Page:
‘The Babysitter: Killer Queen’ review: ‘Scream’ meets ‘Home Alone’ in raucous comedy horror sequel

More of the same for fans of director McG's blood-spattered, satanic hi-jinks

The Babysitter was never going to start a cinematic revolution, but its wacky brand of comedy horror proved popular when it hit Netflix in 2017. Billed as Scream meets Home Alone, the film followed Cole (Judah Lewis), a young boy who discovers his babysitter Bee (Samara Weaving) is actually the ringleader of a satanic cult. On paper, it’s a little ridiculous, and on screen, even more so, but streamers loved the cartoonish characters, over-the-top action and refusal to take itself too seriously. To this day, it’s still one of the best original movies that Netflix has produced.

Surprisingly, the sequel is even better. Armed with a clever narrative that gives the whole series a newfound emotional weight, Killer Queen is a more solid effort than before, but still manages to have plenty of fun.

Reintroduced two years after the original, Cole is the same dorky outsider and despite his kiss with Melanie (Emily Alyn Lind), they’re still only friends. Nobody believes what happened in the the first film, and the whole school thinks he’s crazy. Eventually, the “psycho breakfast club” – John (Andrew Bachelor), Max (Robbie Amell), Sonya (Hana Mae Lee) and Allison (Bella Thorne) – pop up again and try once more to complete the ritual. Those characters are entertaining enough to carry another movie, but rather than retracing the same steps, Killer Queen finds plenty of new space to play in.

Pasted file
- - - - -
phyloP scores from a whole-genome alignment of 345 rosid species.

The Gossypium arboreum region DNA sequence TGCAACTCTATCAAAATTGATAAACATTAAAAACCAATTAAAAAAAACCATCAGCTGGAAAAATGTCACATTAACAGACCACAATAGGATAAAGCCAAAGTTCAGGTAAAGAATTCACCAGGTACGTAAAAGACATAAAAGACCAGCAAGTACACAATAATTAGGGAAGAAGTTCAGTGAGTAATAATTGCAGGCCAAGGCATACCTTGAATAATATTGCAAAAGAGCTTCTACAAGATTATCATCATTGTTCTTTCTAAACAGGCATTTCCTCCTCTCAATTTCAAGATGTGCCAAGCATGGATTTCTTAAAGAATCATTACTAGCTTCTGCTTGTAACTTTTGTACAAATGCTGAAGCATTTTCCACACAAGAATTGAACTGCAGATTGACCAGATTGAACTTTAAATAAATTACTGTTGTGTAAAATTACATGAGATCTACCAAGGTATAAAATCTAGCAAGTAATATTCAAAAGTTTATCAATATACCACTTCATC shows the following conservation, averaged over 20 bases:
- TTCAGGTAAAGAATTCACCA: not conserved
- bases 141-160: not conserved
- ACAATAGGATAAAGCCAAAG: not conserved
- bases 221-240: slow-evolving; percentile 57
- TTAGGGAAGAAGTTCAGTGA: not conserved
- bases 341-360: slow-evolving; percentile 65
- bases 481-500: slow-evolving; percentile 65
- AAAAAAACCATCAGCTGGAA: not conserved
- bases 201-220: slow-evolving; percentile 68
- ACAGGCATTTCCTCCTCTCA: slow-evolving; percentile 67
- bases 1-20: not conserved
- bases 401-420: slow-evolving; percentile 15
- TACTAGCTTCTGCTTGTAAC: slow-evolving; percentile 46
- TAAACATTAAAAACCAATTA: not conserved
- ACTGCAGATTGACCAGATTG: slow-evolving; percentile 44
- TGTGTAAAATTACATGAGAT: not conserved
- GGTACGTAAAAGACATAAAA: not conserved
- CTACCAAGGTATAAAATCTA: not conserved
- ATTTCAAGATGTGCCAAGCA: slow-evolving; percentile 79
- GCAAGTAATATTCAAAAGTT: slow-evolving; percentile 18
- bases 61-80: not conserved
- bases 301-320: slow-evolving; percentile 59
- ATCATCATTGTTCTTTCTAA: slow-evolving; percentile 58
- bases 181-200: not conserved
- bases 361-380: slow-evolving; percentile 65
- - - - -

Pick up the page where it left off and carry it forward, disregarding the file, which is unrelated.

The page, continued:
Elsewhere, the film flirts with social commentary and deals with themes like teen peer pressure and privilege. The Babysitter tackled similar issues well, but never forced its message down anyone’s throat. This time around, the points are a little more on the nose, but it never takes the place of the thrills and bloody spills. Self-aware as ever, Killer Queen accepts that no one’s watching a dark comedy for in-depth philosophical discussion.

The Babysitter Killer Queen
‘The Babysitter: Killer Queen’ is out now on Netflix. Credit: Netflix

Poking fun at slasher and teen movies as well as including plenty of Saw-gore, director McG (not a typo) is very much in on the joke. More Cabin In The Woods than Scary Movie 2, his cult hit toys with any expectations while winking knowingly at the camera. “That’s some post-Jordan Peele era movie horror progress,” explains Andrew Bachelor’s John (one of the series’ few Black characters) when he finds out his character isn’t the first to be killed off. With a more unpredictable storyline, time to elevate the characters from caricatures and the freedom to pull from a wider variety of influences, The Babysitter: Killer Queen takes a good movie and makes it great with an outrageous sense of fun throughout.

Details

  • Director: McG
  • Starring: Bella Thorne, Samara Weaving, Leslie Bibb
  • Release date: September 10 (Netflix)
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